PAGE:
Hi, I'm Jess
I am a registered, board-certified art psychotherapist and licensed professional counselor (PC008652). I specialize in working with individuals who struggle with disordered eating and those who suffer the effects of trauma, depression and anxiety.
I received my master’s degree in art therapy from Drexel University in 2012 and have since provided services for a range of populations including geriatric, children/adolescents, refugees, immigrants and survivors of torture and trauma. I have grown my expertise in the area of eating disorders at Belmont Behavioral Hospital (inpatient and partial hospital) and Seeds of Hope (partial hospital) eating disorder programs.
My approach combines art psychotherapy with elements of mindfulness and DBT. I also draw from additional training in attachment-based family therapy and trauma-informed practices. I endorse a holistic treatment model that honors whole-body wellness and I encourage a community-supported recovery plan.
I am able to function as a primary therapist or provide adjunct therapy services to individuals who would benefit from the addition of this unique modality. Sessions are held at Studio 34 in West Philadelphia. I do not participate in insurance panels, rates are competitive with limited sliding scale fee options.
A BRIEF HISTORY
The importance of visual expression in psychotherapy was first established by Sigmund Freud, after finding that many of his patients' communications in psychoanalysis were descriptions of visual images (Freued & Breuer, 1893-1895). Carl Jung also emphasized imagery and symbolism as links to religion, fairy tales, mythology and alchemy. In both the personal and professional realm Jung began to rely on spontaneous imagery to illuminate the unconscious (Stein, 1998). Then in the 1930's, the Works Progress Administration employed artists in the Federal Arts Project, which allowed art educators to offer classes to psychiatric patients. However it was two women, Margaret Naumburg and Edith Kramer, who shaped the discipline of art therapy as we know it today.
Edith Kramer was an Austrian-born painter who followed psychoanalytic theory and applied the Freudian concept of sublimation to establish an "art as therapy" approach. Margaret Naumburg, psychologist, art teacher and director of the Walden School, believed that art was the "royal road" to unconscious symbolic content (Rubin, 1999). Naumburg (1987) recognized art therapy as a vital method for symbolic communication between therapist and patient and found that, "the techniques of art therapy are based on the knowledge that every individual, whether trained or untrained in art, has a latent capacity to project inner conflicts into visual form."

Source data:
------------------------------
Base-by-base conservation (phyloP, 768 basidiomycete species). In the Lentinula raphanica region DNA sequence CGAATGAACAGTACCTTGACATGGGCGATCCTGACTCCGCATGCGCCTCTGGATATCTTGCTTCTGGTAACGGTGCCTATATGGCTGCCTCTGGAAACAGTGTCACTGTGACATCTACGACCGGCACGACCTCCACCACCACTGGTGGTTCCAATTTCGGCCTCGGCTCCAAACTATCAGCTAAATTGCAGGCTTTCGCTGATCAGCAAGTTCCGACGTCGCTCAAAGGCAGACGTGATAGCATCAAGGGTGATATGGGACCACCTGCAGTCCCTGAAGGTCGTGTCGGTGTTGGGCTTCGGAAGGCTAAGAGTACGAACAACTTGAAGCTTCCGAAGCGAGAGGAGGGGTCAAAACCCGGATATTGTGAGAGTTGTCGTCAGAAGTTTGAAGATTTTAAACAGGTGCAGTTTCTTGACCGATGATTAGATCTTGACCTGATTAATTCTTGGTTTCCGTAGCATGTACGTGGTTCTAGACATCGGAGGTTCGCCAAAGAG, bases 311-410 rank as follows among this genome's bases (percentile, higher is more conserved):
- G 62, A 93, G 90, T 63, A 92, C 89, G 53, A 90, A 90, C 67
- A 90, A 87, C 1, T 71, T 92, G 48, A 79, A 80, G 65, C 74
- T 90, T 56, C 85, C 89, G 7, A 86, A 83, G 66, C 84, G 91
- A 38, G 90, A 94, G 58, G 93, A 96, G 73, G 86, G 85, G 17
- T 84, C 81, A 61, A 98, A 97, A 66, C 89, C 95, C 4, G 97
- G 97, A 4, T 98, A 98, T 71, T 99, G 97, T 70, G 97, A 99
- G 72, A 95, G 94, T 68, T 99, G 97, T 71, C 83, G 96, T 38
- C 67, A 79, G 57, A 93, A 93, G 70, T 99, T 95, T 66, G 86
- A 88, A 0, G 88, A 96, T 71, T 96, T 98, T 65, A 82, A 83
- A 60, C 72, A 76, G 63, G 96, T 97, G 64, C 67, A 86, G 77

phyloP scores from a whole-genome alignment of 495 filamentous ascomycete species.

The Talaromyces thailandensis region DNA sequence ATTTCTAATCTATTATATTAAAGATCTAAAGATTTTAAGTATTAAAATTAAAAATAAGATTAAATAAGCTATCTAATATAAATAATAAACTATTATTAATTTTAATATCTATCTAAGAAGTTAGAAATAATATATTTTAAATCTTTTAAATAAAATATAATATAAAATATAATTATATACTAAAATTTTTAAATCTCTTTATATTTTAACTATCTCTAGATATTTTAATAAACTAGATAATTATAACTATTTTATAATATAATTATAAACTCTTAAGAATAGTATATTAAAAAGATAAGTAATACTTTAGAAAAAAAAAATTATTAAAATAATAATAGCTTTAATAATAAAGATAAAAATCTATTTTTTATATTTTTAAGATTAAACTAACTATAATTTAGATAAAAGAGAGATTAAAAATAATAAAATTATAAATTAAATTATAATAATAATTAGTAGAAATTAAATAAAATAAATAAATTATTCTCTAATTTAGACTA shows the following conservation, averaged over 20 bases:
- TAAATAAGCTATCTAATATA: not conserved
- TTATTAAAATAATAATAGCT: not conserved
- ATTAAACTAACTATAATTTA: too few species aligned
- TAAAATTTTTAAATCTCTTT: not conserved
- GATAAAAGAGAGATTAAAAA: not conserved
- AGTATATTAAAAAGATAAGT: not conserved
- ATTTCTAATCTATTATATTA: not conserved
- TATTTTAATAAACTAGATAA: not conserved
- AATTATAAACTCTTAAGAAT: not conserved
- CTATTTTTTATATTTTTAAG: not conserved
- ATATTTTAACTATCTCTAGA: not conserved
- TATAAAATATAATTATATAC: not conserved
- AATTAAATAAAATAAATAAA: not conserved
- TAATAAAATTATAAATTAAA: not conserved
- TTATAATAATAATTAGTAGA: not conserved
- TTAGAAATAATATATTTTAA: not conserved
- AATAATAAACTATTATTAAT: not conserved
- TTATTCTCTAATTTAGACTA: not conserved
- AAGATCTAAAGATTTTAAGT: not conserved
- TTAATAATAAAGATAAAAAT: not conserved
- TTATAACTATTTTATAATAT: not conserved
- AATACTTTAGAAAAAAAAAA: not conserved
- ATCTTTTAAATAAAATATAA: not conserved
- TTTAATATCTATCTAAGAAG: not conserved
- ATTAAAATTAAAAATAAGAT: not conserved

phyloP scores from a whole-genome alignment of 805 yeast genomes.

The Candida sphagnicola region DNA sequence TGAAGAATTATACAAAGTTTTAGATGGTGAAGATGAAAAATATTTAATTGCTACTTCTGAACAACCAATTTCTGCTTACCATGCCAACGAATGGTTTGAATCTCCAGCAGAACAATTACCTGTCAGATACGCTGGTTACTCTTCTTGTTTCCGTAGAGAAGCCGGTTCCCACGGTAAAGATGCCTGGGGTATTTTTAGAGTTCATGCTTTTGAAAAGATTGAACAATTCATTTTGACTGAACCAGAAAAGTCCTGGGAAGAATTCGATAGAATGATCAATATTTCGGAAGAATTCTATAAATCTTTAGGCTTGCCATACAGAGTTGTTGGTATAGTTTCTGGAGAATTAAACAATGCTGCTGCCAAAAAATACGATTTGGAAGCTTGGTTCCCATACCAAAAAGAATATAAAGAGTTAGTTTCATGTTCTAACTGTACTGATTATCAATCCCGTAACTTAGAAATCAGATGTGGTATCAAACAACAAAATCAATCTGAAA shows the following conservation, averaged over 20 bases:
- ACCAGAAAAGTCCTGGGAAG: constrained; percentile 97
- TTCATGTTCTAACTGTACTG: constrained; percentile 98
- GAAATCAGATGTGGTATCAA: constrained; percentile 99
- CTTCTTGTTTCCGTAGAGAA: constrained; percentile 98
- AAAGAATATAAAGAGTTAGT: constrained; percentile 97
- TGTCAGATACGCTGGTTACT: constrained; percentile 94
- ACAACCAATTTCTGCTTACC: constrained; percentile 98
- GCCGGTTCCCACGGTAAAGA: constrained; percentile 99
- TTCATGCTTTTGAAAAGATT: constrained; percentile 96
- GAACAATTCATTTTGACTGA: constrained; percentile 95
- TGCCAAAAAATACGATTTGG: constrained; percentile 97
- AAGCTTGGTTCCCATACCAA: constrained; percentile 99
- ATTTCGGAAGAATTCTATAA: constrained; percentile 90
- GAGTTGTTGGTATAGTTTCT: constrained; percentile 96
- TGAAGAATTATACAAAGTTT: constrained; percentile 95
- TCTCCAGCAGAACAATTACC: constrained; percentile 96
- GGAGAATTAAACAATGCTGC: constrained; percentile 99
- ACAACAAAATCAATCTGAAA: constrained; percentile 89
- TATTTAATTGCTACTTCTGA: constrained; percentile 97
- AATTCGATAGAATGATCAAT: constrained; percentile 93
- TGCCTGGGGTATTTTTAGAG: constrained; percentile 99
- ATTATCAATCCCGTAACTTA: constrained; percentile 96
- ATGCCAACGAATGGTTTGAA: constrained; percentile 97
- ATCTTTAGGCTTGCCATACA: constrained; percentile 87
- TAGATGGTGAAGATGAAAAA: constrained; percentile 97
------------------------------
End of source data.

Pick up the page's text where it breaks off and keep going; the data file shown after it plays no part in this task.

By the middle of the 20th century, many hospitals and mental health facilities began including art therapy programs after observing how this form of therapy could promote emotional, developmental, and cognitive growth in children. The discipline continued to grow from there becoming an important tool for assessment, communication, and treatment of children and adults alike. (arttherapyjournal.org)
Art therapy has the unique ability to unlock emotional expression by facilitating non-verbal communication. This is especially useful in cases where traditional psychotherapy has been ineffectual. Art and art making are inherently perceptually and sensory based and involve the brain and the body in ways that verbal language does not. Art therapy provides an alternative means of communicating for those who cannot find the words to express anxiety, pain or emotions as a result of trauma, combat, physical abuse, loss of brain function, depression, and other debilitating health conditions. (AATA, 2016)
For individuals with disordered eating, art psychotherapy has been shown to:
- Facilitate the expression of thoughts & feelings that are too difficult to put into words
- Serve as an outlet for working through issues related to body image
- Help foster healthy emotional regulation
- Strengthen self-concept and autonomy
In the United States, 20 million women and 10 million men will
suffer from an eating disorder at some time in their life.
60% of adult women have engaged
in pathogenic weight control
40% are restrained eaters, 40% are overeaters, only 20% are instinctive eaters, 50% say their eating is devoid of pleasure and causes them to feel guilty, 90% worry about their weight.
Eating disorder prevalence
is similar among non-Hispanic whites, Hispanics, African-Americans and Asians in the United States with the exception that anorexia nervosa is more common among non-Hispanic whites.
Over ½ of teen girls
and nearly 1/3 of teen boys
use unhealthy weight control behaviors such as skipping meals, fasting, smoking cigarettes, vomiting, and taking laxatives.
*All information from NEDA